In addition, as shown in Fig. 4, the quality of the reconstructed absorption images is enhanced when the transport model-based algorithm was used. For example, the absorption images are much better recovered and have more accurate recovery of optical absorption coefficient in the target areas. However, the diffuse model significantly underestimates the optical absorption coefficient of the targets. In particular, the difference in recovered quantitative optical properties between the two models (DA and RTE) can be as large as over 50% when the CW reflection measurements are used, as shown in Table 1. For example, the exact absorption coefficient for the target is 0.07mm−1 while the recovered one based on DA is 0.035mm−1. More interestingly, we found from Fig. 2 that DA is also able to lead to even more boundary artifacts in the reconstructed images.

Nonuniqueness in inverse problems is an interesting yet complex issue. The existence of a solution to an inverse problem depends on not only the uniqueness property but on other factors including the quality of the data and the statistical behaviors of the problems. In particular, even if a problem is non-unique, it may be possible to distinguish between two identical data sets if a priori information is available. For the crosstalk test, we assumed the right target in Fig. 1(c) had 3 times absorption contrast and the left target had 1.5 times scattering contrast. We found from Fig. 5 and Table 1 that the scheme with a priori functional information (initial absorption coefficient distribution is known) was able to successfully resolve the ill-posedness and crosstalk issues involved in the CW reflectance DOT.

It is observed from the reconstruction results on the bottom row of Fig. 6 and Table 1 that depth resolution of the CW reflectance DOT can be improved by using the depth-adaptive regularized method. The developed scheme was able to retrieve information of deep layers whereas the old method failed to do that, as plotted on the top row of Fig. 6.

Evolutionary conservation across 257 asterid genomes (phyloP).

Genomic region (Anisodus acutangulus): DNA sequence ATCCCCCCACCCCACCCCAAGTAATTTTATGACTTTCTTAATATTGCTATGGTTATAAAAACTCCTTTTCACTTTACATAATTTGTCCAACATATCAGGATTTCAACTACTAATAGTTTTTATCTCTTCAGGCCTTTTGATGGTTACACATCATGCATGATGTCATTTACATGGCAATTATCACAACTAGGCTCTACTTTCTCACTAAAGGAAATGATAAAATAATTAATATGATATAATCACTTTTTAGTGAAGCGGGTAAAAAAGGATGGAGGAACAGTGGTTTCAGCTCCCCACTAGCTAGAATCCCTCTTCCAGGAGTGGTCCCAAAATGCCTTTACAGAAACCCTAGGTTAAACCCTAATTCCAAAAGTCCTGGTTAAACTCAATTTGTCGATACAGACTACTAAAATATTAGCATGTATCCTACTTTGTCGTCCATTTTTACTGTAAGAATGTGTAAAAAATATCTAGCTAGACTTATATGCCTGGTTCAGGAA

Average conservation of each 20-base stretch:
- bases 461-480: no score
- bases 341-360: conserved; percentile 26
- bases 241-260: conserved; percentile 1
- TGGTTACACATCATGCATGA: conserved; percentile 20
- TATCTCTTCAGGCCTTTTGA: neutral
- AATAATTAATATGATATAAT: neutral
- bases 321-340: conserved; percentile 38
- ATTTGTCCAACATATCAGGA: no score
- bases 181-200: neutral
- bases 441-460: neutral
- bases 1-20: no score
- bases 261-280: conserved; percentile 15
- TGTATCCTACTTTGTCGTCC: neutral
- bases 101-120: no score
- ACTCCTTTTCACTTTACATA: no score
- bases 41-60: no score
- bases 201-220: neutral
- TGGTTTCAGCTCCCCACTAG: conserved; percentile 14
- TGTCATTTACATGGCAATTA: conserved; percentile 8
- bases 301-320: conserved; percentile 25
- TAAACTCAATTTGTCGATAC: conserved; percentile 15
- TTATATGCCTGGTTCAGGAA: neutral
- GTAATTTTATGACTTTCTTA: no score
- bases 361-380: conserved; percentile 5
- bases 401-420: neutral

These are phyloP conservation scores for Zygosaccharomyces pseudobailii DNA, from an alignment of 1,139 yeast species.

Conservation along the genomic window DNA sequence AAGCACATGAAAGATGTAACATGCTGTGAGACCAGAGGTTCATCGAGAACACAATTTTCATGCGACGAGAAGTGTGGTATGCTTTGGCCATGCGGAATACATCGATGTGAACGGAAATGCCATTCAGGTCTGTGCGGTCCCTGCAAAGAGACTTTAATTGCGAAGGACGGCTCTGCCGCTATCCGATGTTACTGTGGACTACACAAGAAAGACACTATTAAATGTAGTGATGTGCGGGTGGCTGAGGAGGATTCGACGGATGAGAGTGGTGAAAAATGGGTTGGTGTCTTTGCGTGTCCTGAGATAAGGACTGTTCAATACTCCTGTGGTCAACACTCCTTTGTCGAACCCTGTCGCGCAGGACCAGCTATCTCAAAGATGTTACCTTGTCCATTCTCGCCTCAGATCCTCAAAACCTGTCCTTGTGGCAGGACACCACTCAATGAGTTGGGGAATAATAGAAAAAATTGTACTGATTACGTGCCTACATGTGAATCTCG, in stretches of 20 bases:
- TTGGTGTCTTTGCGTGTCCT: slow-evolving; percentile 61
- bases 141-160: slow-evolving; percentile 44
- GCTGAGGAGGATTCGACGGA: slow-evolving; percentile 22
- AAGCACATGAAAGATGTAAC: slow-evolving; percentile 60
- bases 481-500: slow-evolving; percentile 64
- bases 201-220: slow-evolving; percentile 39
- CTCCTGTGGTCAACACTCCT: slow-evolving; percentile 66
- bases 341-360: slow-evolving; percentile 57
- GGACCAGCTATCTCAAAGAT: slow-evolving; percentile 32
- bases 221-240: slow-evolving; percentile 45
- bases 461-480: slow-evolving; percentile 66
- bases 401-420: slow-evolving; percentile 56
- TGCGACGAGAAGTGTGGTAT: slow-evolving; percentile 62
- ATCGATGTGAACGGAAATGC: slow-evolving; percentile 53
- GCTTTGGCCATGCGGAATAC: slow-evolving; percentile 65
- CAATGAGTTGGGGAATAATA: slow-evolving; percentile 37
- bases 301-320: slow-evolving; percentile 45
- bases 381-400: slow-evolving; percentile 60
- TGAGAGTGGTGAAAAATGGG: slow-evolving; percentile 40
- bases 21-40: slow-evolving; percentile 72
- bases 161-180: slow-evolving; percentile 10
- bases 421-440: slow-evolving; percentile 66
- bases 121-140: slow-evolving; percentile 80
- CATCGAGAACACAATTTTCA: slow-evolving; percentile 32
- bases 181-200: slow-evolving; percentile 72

For the phantom test, Fig. 8 and Table 1 indicate that the recovered images without using the new schemes are clearly biased in favor of the superficial layers. This indicates that the CW reflectance DOT based on old algorithm has poor performance in recovering the targets in depth resolution. The errors of the recovered absorption coefficient and the target diameter are 40% and 26.7% with the old method, 6.7% and 0% with the new schemes, respectively. The quantitative analysis indicates that the recovered images with the new methods including the logarithm objective function, the transport based forward modeling, and the depth adaptive regularization, can achieve a satisfactory image quality for deep objects without strong boundary artifacts

 

Fig. 8 Reconstructed absorption images at selected planes (Z = 2-6 mm from top to bottom row) for experimental test using improved algorithm with logarithm objective function, transport forward modeling and depth adaptive regularization (left column) and previous algorithm (right column). The images on the 1st-5th rows are for the slices at Z = 2-6 mm, respectively. The dotted circles represent the exact positions and sizes of the target located in the central slice.

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In summary, we have introduced four new schemes including the logarithm based objective function, the RTE based forward modeling, the depth adaptive regularization, and the absorption priors into the CW reflectance DOT and validated them one by one with numerical simulations. Our phantom experiments further proved that the new methods are able to outperform the old one. In the future, we will apply our methods in the clinical studies.

Acknowledgments